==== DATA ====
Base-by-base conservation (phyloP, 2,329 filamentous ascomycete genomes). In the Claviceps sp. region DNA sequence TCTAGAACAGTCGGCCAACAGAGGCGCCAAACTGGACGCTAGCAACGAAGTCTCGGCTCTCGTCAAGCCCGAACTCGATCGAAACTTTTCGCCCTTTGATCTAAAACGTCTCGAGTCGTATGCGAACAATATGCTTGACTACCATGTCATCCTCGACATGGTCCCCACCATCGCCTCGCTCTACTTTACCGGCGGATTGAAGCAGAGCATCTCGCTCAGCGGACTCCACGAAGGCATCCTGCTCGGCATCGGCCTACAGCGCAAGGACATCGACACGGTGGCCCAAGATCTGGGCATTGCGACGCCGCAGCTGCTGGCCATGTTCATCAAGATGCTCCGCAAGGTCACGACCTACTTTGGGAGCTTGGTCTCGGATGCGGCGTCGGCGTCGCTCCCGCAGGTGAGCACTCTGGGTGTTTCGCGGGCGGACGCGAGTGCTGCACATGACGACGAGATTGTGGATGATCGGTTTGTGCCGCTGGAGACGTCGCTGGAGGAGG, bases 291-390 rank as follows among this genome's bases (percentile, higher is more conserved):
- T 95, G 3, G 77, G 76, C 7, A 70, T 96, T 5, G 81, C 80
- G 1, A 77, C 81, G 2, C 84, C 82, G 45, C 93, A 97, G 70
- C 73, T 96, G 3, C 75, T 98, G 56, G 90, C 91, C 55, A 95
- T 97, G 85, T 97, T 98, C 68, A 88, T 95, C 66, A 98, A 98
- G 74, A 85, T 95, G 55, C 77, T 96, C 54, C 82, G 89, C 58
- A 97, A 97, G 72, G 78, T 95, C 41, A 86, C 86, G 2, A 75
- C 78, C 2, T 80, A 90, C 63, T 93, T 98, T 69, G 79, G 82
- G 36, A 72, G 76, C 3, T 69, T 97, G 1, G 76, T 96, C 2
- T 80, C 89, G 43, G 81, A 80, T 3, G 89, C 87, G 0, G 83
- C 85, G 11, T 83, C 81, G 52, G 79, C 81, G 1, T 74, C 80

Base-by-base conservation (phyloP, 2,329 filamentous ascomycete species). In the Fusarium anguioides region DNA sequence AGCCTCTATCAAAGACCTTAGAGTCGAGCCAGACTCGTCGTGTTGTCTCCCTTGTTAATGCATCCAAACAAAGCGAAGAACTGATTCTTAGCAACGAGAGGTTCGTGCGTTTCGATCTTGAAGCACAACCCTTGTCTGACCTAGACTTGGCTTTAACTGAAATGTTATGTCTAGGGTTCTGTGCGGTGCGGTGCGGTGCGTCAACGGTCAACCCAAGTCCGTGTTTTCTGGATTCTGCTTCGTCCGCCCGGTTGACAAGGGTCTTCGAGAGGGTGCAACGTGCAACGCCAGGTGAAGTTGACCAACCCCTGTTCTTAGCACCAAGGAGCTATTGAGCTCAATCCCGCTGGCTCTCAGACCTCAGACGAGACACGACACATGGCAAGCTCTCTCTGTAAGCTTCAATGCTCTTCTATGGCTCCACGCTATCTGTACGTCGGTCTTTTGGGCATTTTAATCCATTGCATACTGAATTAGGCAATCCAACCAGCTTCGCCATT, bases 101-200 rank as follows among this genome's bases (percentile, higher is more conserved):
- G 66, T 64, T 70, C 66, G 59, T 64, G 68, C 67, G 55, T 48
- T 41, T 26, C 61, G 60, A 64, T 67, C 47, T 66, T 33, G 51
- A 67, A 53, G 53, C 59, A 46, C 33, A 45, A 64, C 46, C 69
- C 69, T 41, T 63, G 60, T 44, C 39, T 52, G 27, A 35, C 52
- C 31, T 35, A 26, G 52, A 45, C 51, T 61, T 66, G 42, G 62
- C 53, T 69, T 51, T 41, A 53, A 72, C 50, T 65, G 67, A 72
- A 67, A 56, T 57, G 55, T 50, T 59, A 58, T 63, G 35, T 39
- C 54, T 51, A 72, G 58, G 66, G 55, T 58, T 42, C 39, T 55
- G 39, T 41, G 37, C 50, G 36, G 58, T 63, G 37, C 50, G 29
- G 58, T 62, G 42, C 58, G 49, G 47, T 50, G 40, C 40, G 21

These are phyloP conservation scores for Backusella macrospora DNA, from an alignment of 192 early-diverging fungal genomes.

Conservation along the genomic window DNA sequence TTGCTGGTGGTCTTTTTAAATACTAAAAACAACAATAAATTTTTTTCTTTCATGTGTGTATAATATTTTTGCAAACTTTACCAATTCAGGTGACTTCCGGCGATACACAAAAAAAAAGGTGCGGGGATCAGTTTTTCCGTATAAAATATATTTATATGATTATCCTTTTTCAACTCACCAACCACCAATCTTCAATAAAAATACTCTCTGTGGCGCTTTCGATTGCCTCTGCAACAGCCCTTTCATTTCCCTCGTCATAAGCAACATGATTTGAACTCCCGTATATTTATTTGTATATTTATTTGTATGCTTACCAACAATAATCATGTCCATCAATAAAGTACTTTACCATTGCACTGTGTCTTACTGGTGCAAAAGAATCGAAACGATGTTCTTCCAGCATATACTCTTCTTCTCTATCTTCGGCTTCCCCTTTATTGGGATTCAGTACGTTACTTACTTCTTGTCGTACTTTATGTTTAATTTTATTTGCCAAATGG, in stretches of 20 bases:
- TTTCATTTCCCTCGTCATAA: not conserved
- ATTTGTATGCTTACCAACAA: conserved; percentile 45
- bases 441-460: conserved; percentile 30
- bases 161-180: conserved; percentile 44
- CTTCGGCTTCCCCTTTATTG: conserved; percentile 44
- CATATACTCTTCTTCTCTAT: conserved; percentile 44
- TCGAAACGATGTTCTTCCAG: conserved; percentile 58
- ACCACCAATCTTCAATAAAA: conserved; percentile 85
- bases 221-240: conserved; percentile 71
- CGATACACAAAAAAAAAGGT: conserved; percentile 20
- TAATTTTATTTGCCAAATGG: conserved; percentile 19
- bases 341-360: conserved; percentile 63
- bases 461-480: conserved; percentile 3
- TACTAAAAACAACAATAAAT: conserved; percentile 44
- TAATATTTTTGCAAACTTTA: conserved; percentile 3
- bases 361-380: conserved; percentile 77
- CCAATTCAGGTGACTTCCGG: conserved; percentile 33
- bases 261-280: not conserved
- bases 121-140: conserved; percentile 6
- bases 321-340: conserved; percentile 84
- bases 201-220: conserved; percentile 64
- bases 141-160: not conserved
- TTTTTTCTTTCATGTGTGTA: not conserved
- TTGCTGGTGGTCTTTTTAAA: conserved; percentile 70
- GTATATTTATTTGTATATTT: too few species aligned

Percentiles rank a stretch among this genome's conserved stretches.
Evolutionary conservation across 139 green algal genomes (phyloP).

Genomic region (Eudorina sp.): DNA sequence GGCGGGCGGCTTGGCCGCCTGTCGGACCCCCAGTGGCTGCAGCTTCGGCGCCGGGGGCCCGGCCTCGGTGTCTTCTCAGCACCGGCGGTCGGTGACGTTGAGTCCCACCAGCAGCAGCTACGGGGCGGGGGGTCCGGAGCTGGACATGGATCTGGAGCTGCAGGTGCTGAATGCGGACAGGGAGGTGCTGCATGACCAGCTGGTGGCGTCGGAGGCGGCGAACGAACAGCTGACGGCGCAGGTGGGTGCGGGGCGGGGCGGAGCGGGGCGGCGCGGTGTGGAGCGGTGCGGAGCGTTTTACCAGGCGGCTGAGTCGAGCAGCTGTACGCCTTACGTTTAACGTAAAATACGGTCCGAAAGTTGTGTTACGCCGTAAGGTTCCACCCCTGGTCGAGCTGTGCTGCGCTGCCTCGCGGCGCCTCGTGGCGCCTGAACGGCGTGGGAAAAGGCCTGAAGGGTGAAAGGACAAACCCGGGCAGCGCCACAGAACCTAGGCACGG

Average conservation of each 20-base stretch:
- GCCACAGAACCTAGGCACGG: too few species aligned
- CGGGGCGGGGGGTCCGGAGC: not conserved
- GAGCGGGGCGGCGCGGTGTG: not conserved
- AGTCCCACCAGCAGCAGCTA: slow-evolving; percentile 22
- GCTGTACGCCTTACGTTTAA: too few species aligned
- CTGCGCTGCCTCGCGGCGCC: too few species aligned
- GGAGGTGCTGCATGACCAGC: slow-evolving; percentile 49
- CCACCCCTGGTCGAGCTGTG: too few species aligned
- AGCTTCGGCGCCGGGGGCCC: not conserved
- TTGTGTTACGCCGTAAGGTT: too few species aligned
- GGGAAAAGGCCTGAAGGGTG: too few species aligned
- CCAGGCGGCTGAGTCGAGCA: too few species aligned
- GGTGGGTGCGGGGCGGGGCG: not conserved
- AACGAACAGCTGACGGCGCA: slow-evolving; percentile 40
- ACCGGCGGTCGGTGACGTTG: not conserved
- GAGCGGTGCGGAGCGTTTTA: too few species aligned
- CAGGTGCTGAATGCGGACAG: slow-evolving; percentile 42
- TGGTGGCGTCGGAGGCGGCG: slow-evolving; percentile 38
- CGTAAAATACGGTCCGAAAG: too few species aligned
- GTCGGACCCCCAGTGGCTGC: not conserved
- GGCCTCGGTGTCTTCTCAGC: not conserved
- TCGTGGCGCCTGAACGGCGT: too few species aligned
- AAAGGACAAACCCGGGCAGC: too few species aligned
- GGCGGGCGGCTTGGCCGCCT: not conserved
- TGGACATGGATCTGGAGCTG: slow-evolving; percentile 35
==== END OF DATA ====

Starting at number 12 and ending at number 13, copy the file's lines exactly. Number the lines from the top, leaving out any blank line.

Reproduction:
Base-by-base conservation (phyloP, 2,329 filamentous ascomycete species). In the Fusarium anguioides region DNA sequence AGCCTCTATCAAAGACCTTAGAGTCGAGCCAGACTCGTCGTGTTGTCTCCCTTGTTAATGCATCCAAACAAAGCGAAGAACTGATTCTTAGCAACGAGAGGTTCGTGCGTTTCGATCTTGAAGCACAACCCTTGTCTGACCTAGACTTGGCTTTAACTGAAATGTTATGTCTAGGGTTCTGTGCGGTGCGGTGCGGTGCGTCAACGGTCAACCCAAGTCCGTGTTTTCTGGATTCTGCTTCGTCCGCCCGGTTGACAAGGGTCTTCGAGAGGGTGCAACGTGCAACGCCAGGTGAAGTTGACCAACCCCTGTTCTTAGCACCAAGGAGCTATTGAGCTCAATCCCGCTGGCTCTCAGACCTCAGACGAGACACGACACATGGCAAGCTCTCTCTGTAAGCTTCAATGCTCTTCTATGGCTCCACGCTATCTGTACGTCGGTCTTTTGGGCATTTTAATCCATTGCATACTGAATTAGGCAATCCAACCAGCTTCGCCATT, bases 101-200 rank as follows among this genome's bases (percentile, higher is more conserved):
- G 66, T 64, T 70, C 66, G 59, T 64, G 68, C 67, G 55, T 48